Arctic Survival – Condensation and Vapour Barriers
Vapour is continually released from our bodies. In moderate temperatures this moisture goes unnoticed because it remains in a gaseous state and dissipates.
In cold temperatures, however, moisture released from our bodies becomes a serious issue. Due to the fact that more clothing is worn, there is less air circulation near the skin, and dissipation is slower. Additionally, cold air is unable to hold as much moisture, and as the warm, moisture-laden air nears the surface and cools, the vapour will condense in the fabric. As moisture builds up in your clothing, the insulating ability is compromised, potentially creating a dangerous situation.
For short one or two-day excursions condensation is an issue that can be dealt with easily by carrying a change of clothing. For long periods in the cold, however, it is a serious matter that should be considered carefully.
There are three ways to combat moisture buildup; using very breathable clothing, keeping cardiovascular activity low (slow down on the hills), and using vapour barriers. A vapour barrier works by creating an impervious layer between your skin and your outer insulating fabrics. They are usually made from thin pliable plastic. Often people shun vapour barriers because they are not comfortable and are clammy. In the long term, however, vapour barriers do enhance comfort and safety.
Vapour barriers are not essential for your entire body; as paying heed to breathability can reduce condensation to a safe level. Feet are usually a problem area, since the thicker outer materials of footwear limit air flow. Vapour barrier socks can be purchased from specialized outdoor stores and should be used on extended cold-weather excursions. Thin polypropylene socks should be worn next to the skin with the vapour barriers worn over top. Your insulating layers (wool socks, etc) are then placed over the vapour barrier. With this arrangement, your feet will remain toasty warm no matter how long you’re in the field.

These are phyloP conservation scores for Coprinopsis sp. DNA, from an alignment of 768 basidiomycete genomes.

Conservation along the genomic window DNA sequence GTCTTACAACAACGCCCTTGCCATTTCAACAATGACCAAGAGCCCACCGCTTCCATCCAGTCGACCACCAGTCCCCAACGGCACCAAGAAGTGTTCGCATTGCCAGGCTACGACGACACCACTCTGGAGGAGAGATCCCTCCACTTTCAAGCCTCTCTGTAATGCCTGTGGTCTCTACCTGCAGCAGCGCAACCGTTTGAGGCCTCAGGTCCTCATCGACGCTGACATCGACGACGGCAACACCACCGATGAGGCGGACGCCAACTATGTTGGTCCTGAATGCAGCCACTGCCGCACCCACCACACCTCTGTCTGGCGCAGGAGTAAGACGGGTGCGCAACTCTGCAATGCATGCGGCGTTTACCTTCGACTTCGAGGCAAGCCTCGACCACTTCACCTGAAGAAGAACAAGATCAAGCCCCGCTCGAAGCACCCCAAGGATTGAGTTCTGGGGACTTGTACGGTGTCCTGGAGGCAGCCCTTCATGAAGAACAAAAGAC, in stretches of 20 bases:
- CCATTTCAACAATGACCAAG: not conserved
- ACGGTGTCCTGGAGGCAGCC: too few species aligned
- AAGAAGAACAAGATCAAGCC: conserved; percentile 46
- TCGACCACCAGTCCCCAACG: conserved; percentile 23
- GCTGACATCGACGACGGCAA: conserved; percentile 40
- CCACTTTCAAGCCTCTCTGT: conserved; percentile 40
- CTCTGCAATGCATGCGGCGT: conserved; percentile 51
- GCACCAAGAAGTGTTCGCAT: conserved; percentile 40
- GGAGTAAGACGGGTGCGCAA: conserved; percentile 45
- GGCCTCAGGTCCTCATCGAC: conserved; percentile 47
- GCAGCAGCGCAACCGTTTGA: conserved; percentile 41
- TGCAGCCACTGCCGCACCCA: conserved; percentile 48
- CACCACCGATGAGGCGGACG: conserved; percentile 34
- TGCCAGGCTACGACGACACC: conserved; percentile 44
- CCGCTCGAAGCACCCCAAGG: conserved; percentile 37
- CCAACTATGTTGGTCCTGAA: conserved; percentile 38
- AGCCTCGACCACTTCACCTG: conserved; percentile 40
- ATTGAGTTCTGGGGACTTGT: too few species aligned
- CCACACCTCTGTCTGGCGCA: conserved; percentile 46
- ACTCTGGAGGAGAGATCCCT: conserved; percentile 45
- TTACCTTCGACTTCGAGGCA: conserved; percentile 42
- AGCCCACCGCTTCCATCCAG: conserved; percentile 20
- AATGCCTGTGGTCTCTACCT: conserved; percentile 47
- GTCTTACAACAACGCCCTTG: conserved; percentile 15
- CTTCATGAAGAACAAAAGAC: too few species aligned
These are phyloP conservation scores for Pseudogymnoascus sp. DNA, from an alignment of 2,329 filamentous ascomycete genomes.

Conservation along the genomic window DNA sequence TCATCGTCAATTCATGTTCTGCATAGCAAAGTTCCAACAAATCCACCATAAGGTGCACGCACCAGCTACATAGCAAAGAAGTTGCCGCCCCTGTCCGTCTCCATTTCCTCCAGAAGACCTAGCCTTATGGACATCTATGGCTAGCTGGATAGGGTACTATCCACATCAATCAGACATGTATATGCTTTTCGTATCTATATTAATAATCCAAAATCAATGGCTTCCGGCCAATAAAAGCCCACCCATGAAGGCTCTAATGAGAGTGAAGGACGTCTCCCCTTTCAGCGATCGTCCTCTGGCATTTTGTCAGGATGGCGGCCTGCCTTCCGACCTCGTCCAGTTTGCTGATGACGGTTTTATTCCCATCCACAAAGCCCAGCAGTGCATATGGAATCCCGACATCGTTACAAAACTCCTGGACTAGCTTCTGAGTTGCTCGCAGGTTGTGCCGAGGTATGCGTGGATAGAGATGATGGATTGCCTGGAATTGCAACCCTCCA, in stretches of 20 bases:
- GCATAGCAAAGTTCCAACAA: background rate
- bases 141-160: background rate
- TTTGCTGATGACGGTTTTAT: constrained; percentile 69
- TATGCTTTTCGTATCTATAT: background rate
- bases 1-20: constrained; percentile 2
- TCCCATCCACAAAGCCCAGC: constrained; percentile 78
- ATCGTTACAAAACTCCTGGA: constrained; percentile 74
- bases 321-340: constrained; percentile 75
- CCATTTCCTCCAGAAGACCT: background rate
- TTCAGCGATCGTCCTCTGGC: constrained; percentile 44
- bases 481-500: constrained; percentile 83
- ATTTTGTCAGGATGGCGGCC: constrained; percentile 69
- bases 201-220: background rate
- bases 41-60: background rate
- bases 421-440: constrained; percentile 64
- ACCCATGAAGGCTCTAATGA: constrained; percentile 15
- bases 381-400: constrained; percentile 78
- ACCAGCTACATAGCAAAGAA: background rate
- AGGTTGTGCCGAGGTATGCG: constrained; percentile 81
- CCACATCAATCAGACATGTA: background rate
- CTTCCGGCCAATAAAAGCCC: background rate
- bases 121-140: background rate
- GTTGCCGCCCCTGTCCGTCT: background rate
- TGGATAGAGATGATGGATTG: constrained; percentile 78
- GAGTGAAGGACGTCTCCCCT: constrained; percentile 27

Another important area to use a vapour barrier is in your sleeping bag. A huge amount of moisture is released while sleeping, and within a few days moisture buildup can seriously compromise the insulating ability of the bag. Down fill is especially affected by moisture.
Sleeping bag vapour barriers are akin to a garbage bag shaped to a human body. You slide into the bag before entering the sleeping bag. Plastic against the skin is a little uncomfortable. Additionally, the moisture buildup within the plastic bag can create small puddles of water, so wet exit in the morning into -40 or so degree temperatures is an excruciating process. Despite the discomfort, vapour barriers in sleeping bags are essential for long-term survival in the cold.
Due to the high moisture content within the vapour barrier, minimal or no clothing should be worn; otherwise it will be wet in the morning.
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